EvieThe Voices of Celiac Disease

“I could never have turned my life around if I had not been diagnosed with celiac disease.”

Evie is standing outside with a book in her hands, smiling in the sun.

Describe your life prior to diagnosis:

I was very sick as a child before being diagnosed with celiac disease. I was constantly shaking, bloated, fatigued, and always had a stomachache, too. I slept 20 hours a day sleeping and learned to walk at a very late age, so I missed out on some early childhood experiences.

How did you come to know (or suspect) that you have celiac disease?

It was quite clear that I was an ill child from the way I looked, my stomach problems, and overall lack of mobility. My family really had no idea what was wrong with me, and neither did the doctors. Still, my parents kept pushing and taking me to different doctors and hospitals. I am so grateful for what they did for me.

I think the turning point was when I went on a summer holiday to Germany with my family. I must have ingested a lot of gluten because I became extremely sick. I was diagnosed with celiac disease soon after this.

How long did it take for you to get diagnosed since your first symptoms and what (if any) challenges did you face along the way?

Unfortunately, it took about a year for me to be diagnosed and my symptoms worsened over that time. I was diagnosed in 2004 when it was not as common to be tested for celiac disease, even though I had all the textbook symptoms of celiac disease. I think it is much better nowadays, but if it hadn’t been for the persistence of my parents, I might not have been diagnosed until much later on. 

Describe your experience with living with celiac disease:

Even though I have been living with celiac disease for almost all of my life, I still find it immensely challenging. 

At home, my whole family ate only gluten-free food to avoid any possible cross-contact, so I knew that everything was completely safe and I felt totally comfortable. However, the transition to college was made so much harder due to my celiac disease. I found myself having to eat in dining halls, where suddenly I had to be very careful about reading all the labels and ensuring that there was no cross-contact. After a mix-up caused me to eat something that was mislabelled, my diet became even more restricted. This definitely affected my confidence. I find myself needing to have total control over what I eat, which makes being at university difficult sometimes. Eating at restaurants can be anxiety-provoking, too, and it definitely makes certain social situations more stressful. I wish people would talk more about these mental challenges that accompany celiac disease.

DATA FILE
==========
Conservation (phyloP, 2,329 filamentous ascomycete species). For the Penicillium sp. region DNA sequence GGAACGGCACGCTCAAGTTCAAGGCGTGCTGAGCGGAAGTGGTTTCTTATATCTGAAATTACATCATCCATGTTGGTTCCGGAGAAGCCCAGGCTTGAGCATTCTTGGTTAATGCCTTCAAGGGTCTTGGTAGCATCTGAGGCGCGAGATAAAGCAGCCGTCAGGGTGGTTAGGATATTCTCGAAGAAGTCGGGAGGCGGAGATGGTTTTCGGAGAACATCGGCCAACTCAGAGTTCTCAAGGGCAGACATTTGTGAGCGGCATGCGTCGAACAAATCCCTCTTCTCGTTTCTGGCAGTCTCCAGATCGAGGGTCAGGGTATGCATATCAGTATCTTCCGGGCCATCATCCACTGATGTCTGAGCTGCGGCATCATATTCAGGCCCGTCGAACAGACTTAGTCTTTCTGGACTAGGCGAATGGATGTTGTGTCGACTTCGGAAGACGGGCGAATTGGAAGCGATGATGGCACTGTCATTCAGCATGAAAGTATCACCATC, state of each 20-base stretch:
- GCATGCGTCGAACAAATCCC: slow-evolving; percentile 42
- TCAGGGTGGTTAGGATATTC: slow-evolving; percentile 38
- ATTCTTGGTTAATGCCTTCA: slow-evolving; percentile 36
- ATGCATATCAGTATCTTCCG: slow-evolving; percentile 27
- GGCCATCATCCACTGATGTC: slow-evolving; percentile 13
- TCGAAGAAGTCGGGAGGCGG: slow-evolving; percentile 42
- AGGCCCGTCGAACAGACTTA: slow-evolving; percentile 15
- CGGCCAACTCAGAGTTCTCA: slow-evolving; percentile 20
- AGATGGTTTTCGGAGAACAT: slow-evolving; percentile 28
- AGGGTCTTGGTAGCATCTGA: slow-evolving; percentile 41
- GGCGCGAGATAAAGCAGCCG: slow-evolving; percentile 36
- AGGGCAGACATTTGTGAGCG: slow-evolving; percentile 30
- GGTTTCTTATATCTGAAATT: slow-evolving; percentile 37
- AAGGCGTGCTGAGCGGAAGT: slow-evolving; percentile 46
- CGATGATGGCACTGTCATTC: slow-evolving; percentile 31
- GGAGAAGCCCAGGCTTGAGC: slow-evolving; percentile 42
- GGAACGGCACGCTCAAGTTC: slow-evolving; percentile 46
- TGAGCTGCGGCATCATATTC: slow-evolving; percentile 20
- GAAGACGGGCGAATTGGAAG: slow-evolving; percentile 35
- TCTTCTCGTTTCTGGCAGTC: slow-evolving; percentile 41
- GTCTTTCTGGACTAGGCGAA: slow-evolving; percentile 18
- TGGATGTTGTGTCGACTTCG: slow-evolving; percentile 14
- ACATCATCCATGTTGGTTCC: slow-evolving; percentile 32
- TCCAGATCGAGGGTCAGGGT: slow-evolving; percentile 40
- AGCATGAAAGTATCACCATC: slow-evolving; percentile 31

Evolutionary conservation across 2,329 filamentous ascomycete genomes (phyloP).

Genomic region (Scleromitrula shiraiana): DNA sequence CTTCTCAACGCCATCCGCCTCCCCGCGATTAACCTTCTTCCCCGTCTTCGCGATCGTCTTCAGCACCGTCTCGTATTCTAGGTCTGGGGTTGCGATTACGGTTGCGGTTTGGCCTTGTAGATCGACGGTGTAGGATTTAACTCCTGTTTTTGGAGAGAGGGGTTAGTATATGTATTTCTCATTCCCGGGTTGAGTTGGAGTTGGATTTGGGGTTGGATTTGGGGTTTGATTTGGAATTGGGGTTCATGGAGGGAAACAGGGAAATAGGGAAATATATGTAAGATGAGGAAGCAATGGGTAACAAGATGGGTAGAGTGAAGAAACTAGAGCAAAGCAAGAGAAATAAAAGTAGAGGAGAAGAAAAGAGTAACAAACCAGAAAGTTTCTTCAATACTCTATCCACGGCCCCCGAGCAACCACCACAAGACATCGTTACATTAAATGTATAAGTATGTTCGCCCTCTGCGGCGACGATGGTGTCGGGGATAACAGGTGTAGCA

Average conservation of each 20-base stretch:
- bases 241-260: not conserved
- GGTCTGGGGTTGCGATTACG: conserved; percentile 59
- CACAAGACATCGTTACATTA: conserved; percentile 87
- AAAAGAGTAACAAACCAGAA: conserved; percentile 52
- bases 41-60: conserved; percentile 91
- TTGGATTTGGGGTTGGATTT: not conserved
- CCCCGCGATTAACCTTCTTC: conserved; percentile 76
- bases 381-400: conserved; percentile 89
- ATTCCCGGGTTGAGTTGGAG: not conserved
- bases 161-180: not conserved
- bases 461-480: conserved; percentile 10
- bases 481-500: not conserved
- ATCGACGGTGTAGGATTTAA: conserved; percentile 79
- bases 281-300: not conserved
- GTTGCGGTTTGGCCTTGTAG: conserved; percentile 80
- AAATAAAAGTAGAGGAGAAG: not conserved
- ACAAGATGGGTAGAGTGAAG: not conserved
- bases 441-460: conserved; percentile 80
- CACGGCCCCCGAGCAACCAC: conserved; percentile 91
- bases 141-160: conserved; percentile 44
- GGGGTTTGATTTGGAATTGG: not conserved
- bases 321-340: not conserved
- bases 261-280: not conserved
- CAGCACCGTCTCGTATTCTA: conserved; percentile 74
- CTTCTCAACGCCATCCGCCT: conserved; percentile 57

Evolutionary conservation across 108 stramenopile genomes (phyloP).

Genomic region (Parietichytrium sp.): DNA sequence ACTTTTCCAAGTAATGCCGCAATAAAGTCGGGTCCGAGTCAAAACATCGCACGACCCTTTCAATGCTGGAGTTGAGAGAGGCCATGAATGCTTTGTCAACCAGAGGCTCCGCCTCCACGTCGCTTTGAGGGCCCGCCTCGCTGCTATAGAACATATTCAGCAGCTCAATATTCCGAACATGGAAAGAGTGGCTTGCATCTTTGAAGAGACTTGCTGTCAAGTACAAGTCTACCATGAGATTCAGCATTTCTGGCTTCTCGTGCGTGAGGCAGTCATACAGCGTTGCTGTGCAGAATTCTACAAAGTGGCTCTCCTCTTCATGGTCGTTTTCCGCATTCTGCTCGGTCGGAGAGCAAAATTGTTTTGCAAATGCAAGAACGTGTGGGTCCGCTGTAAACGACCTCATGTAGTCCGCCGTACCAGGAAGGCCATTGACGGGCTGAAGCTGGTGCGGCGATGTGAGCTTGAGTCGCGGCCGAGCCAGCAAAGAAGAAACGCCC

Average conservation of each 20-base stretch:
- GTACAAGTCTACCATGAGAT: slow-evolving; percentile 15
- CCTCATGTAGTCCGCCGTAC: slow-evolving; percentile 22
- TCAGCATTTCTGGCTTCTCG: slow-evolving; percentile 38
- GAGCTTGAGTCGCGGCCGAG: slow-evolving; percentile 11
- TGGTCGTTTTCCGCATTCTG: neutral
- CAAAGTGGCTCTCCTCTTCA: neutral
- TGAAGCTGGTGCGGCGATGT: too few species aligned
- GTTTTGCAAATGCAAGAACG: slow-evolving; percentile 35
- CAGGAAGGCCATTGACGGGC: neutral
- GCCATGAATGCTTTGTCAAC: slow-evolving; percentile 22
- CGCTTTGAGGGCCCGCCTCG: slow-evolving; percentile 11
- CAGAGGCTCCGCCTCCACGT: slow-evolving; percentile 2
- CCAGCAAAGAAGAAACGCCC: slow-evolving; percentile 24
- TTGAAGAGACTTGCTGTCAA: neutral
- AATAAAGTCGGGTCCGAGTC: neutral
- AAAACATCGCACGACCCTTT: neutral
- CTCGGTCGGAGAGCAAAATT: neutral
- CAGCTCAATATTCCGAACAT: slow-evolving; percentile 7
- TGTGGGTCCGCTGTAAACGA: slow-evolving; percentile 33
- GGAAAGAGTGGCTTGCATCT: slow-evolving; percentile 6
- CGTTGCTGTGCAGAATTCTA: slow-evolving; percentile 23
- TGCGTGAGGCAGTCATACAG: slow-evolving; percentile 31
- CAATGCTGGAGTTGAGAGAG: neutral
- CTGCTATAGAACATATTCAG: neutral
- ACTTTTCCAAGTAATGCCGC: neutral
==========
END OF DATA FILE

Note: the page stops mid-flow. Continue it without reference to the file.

I would also like to see people take celiac disease more seriously. Some people think that it’s just a small stomach ache after eating some bread. It’s not. It’s shaking until you faint in the bathroom, it’s throwing up again and again, it’s curling up with terrible stomach cramps and eating crackers for days. It’s feeling sick and tired for days afterwards. There are serious physical and mental consequences.

Is there anything else you’d like to add to your story?

I am simply amazed by the transformation that the gluten-free diet has had on my life. I went from being a very sick child who couldn’t walk, who people thought would be in a wheelchair, to now having the opportunity to study and play college squash at Harvard University. I could never have turned my life around if I had not been diagnosed with celiac disease. 

The reason I wanted to share my story is that it is important to me that people see what a difference changing your diet can have on your life. I admit that celiac disease has provided me with some incredibly low moments—anxiety around eating out and with other people; stress about gluten exposure; obsession around controlling what I eat; missing important squash competitions due to accidental glutenings—however, I feel that the challenges I have overcome living with this have allowed me to become the person I am today. 

One thing I have been thinking about recently is how we can reach people suffering with celiac disease in lower income countries. How can we help them and create effective interventions or programs to educate people about gluten and celiac disease? I’d like to be a part of addressing this issue in the future.